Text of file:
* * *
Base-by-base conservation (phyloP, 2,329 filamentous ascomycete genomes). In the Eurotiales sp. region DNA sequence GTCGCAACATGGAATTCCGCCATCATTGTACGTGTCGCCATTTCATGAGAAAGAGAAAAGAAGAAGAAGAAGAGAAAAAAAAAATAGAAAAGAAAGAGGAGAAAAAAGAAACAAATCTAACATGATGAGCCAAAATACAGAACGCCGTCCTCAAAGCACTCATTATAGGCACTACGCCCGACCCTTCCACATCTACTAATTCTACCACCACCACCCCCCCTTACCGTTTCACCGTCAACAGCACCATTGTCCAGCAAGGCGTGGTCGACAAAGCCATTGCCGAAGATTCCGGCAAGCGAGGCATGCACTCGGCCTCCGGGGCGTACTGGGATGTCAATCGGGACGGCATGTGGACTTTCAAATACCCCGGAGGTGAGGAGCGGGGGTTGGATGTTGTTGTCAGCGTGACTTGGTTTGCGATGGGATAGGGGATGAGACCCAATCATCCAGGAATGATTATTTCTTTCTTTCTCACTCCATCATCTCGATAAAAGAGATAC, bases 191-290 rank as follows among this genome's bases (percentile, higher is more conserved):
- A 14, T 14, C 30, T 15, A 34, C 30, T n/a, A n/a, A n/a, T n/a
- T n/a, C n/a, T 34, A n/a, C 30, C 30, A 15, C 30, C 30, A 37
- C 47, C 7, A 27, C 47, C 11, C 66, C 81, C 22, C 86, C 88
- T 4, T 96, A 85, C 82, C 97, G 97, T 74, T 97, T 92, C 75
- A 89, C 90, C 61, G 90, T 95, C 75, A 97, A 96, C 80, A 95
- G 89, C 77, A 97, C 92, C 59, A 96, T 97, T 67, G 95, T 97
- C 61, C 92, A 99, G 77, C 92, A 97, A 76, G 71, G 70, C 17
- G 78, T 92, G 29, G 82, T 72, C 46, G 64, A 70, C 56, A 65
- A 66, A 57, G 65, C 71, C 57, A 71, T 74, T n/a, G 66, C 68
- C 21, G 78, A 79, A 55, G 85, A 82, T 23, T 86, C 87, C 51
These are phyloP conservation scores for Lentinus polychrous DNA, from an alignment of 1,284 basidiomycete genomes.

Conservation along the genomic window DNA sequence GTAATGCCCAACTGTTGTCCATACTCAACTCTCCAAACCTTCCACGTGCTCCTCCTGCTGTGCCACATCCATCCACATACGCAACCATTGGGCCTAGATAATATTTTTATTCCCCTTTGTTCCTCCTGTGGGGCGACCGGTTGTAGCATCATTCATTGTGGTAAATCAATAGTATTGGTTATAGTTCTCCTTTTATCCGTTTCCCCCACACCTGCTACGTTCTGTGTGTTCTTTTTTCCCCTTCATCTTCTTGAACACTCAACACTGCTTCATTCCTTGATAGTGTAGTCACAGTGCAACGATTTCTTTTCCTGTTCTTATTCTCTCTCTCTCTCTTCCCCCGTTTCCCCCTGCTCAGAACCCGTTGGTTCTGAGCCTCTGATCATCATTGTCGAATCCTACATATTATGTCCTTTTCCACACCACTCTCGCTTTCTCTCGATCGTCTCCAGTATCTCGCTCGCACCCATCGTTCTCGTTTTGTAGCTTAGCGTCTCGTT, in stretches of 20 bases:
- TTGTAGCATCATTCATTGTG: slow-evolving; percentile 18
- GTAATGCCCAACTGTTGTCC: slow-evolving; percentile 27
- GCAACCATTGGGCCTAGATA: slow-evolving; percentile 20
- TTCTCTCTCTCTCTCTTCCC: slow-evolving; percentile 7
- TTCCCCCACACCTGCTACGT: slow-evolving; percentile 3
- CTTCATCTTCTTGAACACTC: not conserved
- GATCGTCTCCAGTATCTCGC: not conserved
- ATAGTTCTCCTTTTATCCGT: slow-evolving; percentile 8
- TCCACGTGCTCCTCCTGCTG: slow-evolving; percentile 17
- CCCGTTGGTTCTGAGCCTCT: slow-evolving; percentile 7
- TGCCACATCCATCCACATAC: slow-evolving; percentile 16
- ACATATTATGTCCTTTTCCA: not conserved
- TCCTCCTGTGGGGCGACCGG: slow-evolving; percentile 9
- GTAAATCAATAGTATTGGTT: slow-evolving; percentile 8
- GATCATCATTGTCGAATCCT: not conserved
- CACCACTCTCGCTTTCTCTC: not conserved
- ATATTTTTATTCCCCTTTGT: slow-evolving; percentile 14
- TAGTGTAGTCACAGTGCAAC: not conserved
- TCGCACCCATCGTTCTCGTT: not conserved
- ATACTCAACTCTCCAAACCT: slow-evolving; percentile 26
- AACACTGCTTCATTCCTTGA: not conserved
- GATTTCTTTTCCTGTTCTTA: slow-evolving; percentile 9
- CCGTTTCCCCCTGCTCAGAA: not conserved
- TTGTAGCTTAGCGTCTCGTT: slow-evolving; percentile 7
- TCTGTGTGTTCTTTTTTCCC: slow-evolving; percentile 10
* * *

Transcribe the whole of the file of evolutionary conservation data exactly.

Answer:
Base-by-base conservation (phyloP, 2,329 filamentous ascomycete genomes). In the Eurotiales sp. region DNA sequence GTCGCAACATGGAATTCCGCCATCATTGTACGTGTCGCCATTTCATGAGAAAGAGAAAAGAAGAAGAAGAAGAGAAAAAAAAAATAGAAAAGAAAGAGGAGAAAAAAGAAACAAATCTAACATGATGAGCCAAAATACAGAACGCCGTCCTCAAAGCACTCATTATAGGCACTACGCCCGACCCTTCCACATCTACTAATTCTACCACCACCACCCCCCCTTACCGTTTCACCGTCAACAGCACCATTGTCCAGCAAGGCGTGGTCGACAAAGCCATTGCCGAAGATTCCGGCAAGCGAGGCATGCACTCGGCCTCCGGGGCGTACTGGGATGTCAATCGGGACGGCATGTGGACTTTCAAATACCCCGGAGGTGAGGAGCGGGGGTTGGATGTTGTTGTCAGCGTGACTTGGTTTGCGATGGGATAGGGGATGAGACCCAATCATCCAGGAATGATTATTTCTTTCTTTCTCACTCCATCATCTCGATAAAAGAGATAC, bases 191-290 rank as follows among this genome's bases (percentile, higher is more conserved):
- A 14, T 14, C 30, T 15, A 34, C 30, T n/a, A n/a, A n/a, T n/a
- T n/a, C n/a, T 34, A n/a, C 30, C 30, A 15, C 30, C 30, A 37
- C 47, C 7, A 27, C 47, C 11, C 66, C 81, C 22, C 86, C 88
- T 4, T 96, A 85, C 82, C 97, G 97, T 74, T 97, T 92, C 75
- A 89, C 90, C 61, G 90, T 95, C 75, A 97, A 96, C 80, A 95
- G 89, C 77, A 97, C 92, C 59, A 96, T 97, T 67, G 95, T 97
- C 61, C 92, A 99, G 77, C 92, A 97, A 76, G 71, G 70, C 17
- G 78, T 92, G 29, G 82, T 72, C 46, G 64, A 70, C 56, A 65
- A 66, A 57, G 65, C 71, C 57, A 71, T 74, T n/a, G 66, C 68
- C 21, G 78, A 79, A 55, G 85, A 82, T 23, T 86, C 87, C 51
These are phyloP conservation scores for Lentinus polychrous DNA, from an alignment of 1,284 basidiomycete genomes.

Conservation along the genomic window DNA sequence GTAATGCCCAACTGTTGTCCATACTCAACTCTCCAAACCTTCCACGTGCTCCTCCTGCTGTGCCACATCCATCCACATACGCAACCATTGGGCCTAGATAATATTTTTATTCCCCTTTGTTCCTCCTGTGGGGCGACCGGTTGTAGCATCATTCATTGTGGTAAATCAATAGTATTGGTTATAGTTCTCCTTTTATCCGTTTCCCCCACACCTGCTACGTTCTGTGTGTTCTTTTTTCCCCTTCATCTTCTTGAACACTCAACACTGCTTCATTCCTTGATAGTGTAGTCACAGTGCAACGATTTCTTTTCCTGTTCTTATTCTCTCTCTCTCTCTTCCCCCGTTTCCCCCTGCTCAGAACCCGTTGGTTCTGAGCCTCTGATCATCATTGTCGAATCCTACATATTATGTCCTTTTCCACACCACTCTCGCTTTCTCTCGATCGTCTCCAGTATCTCGCTCGCACCCATCGTTCTCGTTTTGTAGCTTAGCGTCTCGTT, in stretches of 20 bases:
- TTGTAGCATCATTCATTGTG: slow-evolving; percentile 18
- GTAATGCCCAACTGTTGTCC: slow-evolving; percentile 27
- GCAACCATTGGGCCTAGATA: slow-evolving; percentile 20
- TTCTCTCTCTCTCTCTTCCC: slow-evolving; percentile 7
- TTCCCCCACACCTGCTACGT: slow-evolving; percentile 3
- CTTCATCTTCTTGAACACTC: not conserved
- GATCGTCTCCAGTATCTCGC: not conserved
- ATAGTTCTCCTTTTATCCGT: slow-evolving; percentile 8
- TCCACGTGCTCCTCCTGCTG: slow-evolving; percentile 17
- CCCGTTGGTTCTGAGCCTCT: slow-evolving; percentile 7
- TGCCACATCCATCCACATAC: slow-evolving; percentile 16
- ACATATTATGTCCTTTTCCA: not conserved
- TCCTCCTGTGGGGCGACCGG: slow-evolving; percentile 9
- GTAAATCAATAGTATTGGTT: slow-evolving; percentile 8
- GATCATCATTGTCGAATCCT: not conserved
- CACCACTCTCGCTTTCTCTC: not conserved
- ATATTTTTATTCCCCTTTGT: slow-evolving; percentile 14
- TAGTGTAGTCACAGTGCAAC: not conserved
- TCGCACCCATCGTTCTCGTT: not conserved
- ATACTCAACTCTCCAAACCT: slow-evolving; percentile 26
- AACACTGCTTCATTCCTTGA: not conserved
- GATTTCTTTTCCTGTTCTTA: slow-evolving; percentile 9
- CCGTTTCCCCCTGCTCAGAA: not conserved
- TTGTAGCTTAGCGTCTCGTT: slow-evolving; percentile 7
- TCTGTGTGTTCTTTTTTCCC: slow-evolving; percentile 10